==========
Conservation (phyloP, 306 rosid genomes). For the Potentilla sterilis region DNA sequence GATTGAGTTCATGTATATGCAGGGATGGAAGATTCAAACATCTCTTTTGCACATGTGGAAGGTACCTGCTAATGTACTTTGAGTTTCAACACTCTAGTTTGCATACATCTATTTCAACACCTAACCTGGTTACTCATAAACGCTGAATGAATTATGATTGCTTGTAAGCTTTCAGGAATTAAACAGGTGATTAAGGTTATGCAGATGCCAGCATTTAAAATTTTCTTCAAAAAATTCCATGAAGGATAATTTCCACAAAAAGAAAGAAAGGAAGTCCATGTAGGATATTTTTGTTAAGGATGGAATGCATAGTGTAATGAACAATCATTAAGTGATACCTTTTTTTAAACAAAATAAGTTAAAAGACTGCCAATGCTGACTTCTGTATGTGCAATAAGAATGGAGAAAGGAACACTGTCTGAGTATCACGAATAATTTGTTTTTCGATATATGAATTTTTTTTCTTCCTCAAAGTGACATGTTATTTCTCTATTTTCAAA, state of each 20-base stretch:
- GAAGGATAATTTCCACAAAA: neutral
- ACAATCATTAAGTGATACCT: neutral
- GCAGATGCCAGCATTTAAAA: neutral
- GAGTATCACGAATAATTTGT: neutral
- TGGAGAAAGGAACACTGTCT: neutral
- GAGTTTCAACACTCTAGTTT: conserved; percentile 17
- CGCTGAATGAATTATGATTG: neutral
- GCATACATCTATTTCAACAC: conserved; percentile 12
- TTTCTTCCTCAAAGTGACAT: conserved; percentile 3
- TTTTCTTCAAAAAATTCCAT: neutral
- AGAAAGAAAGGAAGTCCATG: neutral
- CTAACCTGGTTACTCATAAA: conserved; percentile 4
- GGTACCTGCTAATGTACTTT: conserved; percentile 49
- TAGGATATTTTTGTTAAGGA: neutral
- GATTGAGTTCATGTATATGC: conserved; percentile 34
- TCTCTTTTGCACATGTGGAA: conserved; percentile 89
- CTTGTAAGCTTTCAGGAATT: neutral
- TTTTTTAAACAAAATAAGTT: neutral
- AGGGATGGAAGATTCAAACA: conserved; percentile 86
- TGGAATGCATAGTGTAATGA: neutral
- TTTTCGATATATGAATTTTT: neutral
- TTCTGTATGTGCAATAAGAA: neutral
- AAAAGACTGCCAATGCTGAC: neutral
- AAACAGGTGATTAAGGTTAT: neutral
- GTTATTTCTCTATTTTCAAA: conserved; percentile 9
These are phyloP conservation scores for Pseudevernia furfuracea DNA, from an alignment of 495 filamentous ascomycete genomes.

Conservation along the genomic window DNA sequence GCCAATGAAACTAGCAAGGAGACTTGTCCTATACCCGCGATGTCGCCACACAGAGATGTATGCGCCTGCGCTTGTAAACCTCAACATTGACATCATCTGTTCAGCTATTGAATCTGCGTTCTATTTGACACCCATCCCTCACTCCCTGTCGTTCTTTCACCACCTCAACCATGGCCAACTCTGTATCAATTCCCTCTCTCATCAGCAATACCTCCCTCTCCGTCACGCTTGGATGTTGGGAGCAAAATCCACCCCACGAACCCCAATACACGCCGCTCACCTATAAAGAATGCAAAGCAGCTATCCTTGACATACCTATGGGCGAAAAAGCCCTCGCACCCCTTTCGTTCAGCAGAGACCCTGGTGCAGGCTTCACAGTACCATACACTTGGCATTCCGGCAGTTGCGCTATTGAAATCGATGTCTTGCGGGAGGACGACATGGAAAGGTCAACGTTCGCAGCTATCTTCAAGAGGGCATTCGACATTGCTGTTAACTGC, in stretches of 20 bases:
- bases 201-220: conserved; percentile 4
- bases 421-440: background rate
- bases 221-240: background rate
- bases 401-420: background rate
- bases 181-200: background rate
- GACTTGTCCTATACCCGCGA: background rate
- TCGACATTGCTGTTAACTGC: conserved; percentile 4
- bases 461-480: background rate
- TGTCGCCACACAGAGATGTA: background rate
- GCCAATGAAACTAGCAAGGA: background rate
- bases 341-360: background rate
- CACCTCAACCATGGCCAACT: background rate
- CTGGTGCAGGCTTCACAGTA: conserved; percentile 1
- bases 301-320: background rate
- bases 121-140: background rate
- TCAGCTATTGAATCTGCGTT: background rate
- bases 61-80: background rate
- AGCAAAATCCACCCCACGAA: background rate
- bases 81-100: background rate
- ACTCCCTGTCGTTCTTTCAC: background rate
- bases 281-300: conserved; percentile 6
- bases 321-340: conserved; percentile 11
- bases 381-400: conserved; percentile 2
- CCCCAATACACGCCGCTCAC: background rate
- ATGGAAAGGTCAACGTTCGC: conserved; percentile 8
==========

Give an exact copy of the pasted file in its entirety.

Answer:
Conservation (phyloP, 306 rosid genomes). For the Potentilla sterilis region DNA sequence GATTGAGTTCATGTATATGCAGGGATGGAAGATTCAAACATCTCTTTTGCACATGTGGAAGGTACCTGCTAATGTACTTTGAGTTTCAACACTCTAGTTTGCATACATCTATTTCAACACCTAACCTGGTTACTCATAAACGCTGAATGAATTATGATTGCTTGTAAGCTTTCAGGAATTAAACAGGTGATTAAGGTTATGCAGATGCCAGCATTTAAAATTTTCTTCAAAAAATTCCATGAAGGATAATTTCCACAAAAAGAAAGAAAGGAAGTCCATGTAGGATATTTTTGTTAAGGATGGAATGCATAGTGTAATGAACAATCATTAAGTGATACCTTTTTTTAAACAAAATAAGTTAAAAGACTGCCAATGCTGACTTCTGTATGTGCAATAAGAATGGAGAAAGGAACACTGTCTGAGTATCACGAATAATTTGTTTTTCGATATATGAATTTTTTTTCTTCCTCAAAGTGACATGTTATTTCTCTATTTTCAAA, state of each 20-base stretch:
- GAAGGATAATTTCCACAAAA: neutral
- ACAATCATTAAGTGATACCT: neutral
- GCAGATGCCAGCATTTAAAA: neutral
- GAGTATCACGAATAATTTGT: neutral
- TGGAGAAAGGAACACTGTCT: neutral
- GAGTTTCAACACTCTAGTTT: conserved; percentile 17
- CGCTGAATGAATTATGATTG: neutral
- GCATACATCTATTTCAACAC: conserved; percentile 12
- TTTCTTCCTCAAAGTGACAT: conserved; percentile 3
- TTTTCTTCAAAAAATTCCAT: neutral
- AGAAAGAAAGGAAGTCCATG: neutral
- CTAACCTGGTTACTCATAAA: conserved; percentile 4
- GGTACCTGCTAATGTACTTT: conserved; percentile 49
- TAGGATATTTTTGTTAAGGA: neutral
- GATTGAGTTCATGTATATGC: conserved; percentile 34
- TCTCTTTTGCACATGTGGAA: conserved; percentile 89
- CTTGTAAGCTTTCAGGAATT: neutral
- TTTTTTAAACAAAATAAGTT: neutral
- AGGGATGGAAGATTCAAACA: conserved; percentile 86
- TGGAATGCATAGTGTAATGA: neutral
- TTTTCGATATATGAATTTTT: neutral
- TTCTGTATGTGCAATAAGAA: neutral
- AAAAGACTGCCAATGCTGAC: neutral
- AAACAGGTGATTAAGGTTAT: neutral
- GTTATTTCTCTATTTTCAAA: conserved; percentile 9
These are phyloP conservation scores for Pseudevernia furfuracea DNA, from an alignment of 495 filamentous ascomycete genomes.

Conservation along the genomic window DNA sequence GCCAATGAAACTAGCAAGGAGACTTGTCCTATACCCGCGATGTCGCCACACAGAGATGTATGCGCCTGCGCTTGTAAACCTCAACATTGACATCATCTGTTCAGCTATTGAATCTGCGTTCTATTTGACACCCATCCCTCACTCCCTGTCGTTCTTTCACCACCTCAACCATGGCCAACTCTGTATCAATTCCCTCTCTCATCAGCAATACCTCCCTCTCCGTCACGCTTGGATGTTGGGAGCAAAATCCACCCCACGAACCCCAATACACGCCGCTCACCTATAAAGAATGCAAAGCAGCTATCCTTGACATACCTATGGGCGAAAAAGCCCTCGCACCCCTTTCGTTCAGCAGAGACCCTGGTGCAGGCTTCACAGTACCATACACTTGGCATTCCGGCAGTTGCGCTATTGAAATCGATGTCTTGCGGGAGGACGACATGGAAAGGTCAACGTTCGCAGCTATCTTCAAGAGGGCATTCGACATTGCTGTTAACTGC, in stretches of 20 bases:
- bases 201-220: conserved; percentile 4
- bases 421-440: background rate
- bases 221-240: background rate
- bases 401-420: background rate
- bases 181-200: background rate
- GACTTGTCCTATACCCGCGA: background rate
- TCGACATTGCTGTTAACTGC: conserved; percentile 4
- bases 461-480: background rate
- TGTCGCCACACAGAGATGTA: background rate
- GCCAATGAAACTAGCAAGGA: background rate
- bases 341-360: background rate
- CACCTCAACCATGGCCAACT: background rate
- CTGGTGCAGGCTTCACAGTA: conserved; percentile 1
- bases 301-320: background rate
- bases 121-140: background rate
- TCAGCTATTGAATCTGCGTT: background rate
- bases 61-80: background rate
- AGCAAAATCCACCCCACGAA: background rate
- bases 81-100: background rate
- ACTCCCTGTCGTTCTTTCAC: background rate
- bases 281-300: conserved; percentile 6
- bases 321-340: conserved; percentile 11
- bases 381-400: conserved; percentile 2
- CCCCAATACACGCCGCTCAC: background rate
- ATGGAAAGGTCAACGTTCGC: conserved; percentile 8